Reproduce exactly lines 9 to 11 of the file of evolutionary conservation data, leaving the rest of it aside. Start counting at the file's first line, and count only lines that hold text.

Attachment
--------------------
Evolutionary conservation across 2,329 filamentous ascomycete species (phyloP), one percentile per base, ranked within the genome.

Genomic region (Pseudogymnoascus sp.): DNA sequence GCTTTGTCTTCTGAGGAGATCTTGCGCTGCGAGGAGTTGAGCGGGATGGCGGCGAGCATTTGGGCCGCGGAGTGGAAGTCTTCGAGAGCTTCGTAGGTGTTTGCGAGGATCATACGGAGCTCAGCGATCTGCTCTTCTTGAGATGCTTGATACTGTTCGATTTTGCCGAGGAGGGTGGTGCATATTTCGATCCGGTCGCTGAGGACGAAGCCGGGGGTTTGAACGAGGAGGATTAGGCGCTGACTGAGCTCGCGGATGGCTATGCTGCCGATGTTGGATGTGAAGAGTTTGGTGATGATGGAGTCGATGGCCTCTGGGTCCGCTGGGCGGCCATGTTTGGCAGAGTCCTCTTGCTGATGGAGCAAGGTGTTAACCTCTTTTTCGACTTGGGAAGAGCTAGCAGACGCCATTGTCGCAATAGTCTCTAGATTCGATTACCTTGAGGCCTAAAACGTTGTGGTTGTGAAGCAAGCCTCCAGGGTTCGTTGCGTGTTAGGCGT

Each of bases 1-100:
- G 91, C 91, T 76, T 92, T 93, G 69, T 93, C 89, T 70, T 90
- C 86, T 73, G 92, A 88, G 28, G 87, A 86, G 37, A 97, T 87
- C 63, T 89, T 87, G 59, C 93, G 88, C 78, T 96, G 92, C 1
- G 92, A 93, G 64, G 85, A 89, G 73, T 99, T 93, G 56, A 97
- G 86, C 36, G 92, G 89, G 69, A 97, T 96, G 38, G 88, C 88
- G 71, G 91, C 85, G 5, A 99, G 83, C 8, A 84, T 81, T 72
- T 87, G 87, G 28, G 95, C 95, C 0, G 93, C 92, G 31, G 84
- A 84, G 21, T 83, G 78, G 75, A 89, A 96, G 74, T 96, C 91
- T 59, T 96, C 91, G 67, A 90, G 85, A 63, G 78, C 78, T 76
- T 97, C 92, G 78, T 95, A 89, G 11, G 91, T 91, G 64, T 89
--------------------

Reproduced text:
- G 71, G 91, C 85, G 5, A 99, G 83, C 8, A 84, T 81, T 72
- T 87, G 87, G 28, G 95, C 95, C 0, G 93, C 92, G 31, G 84
- A 84, G 21, T 83, G 78, G 75, A 89, A 96, G 74, T 96, C 91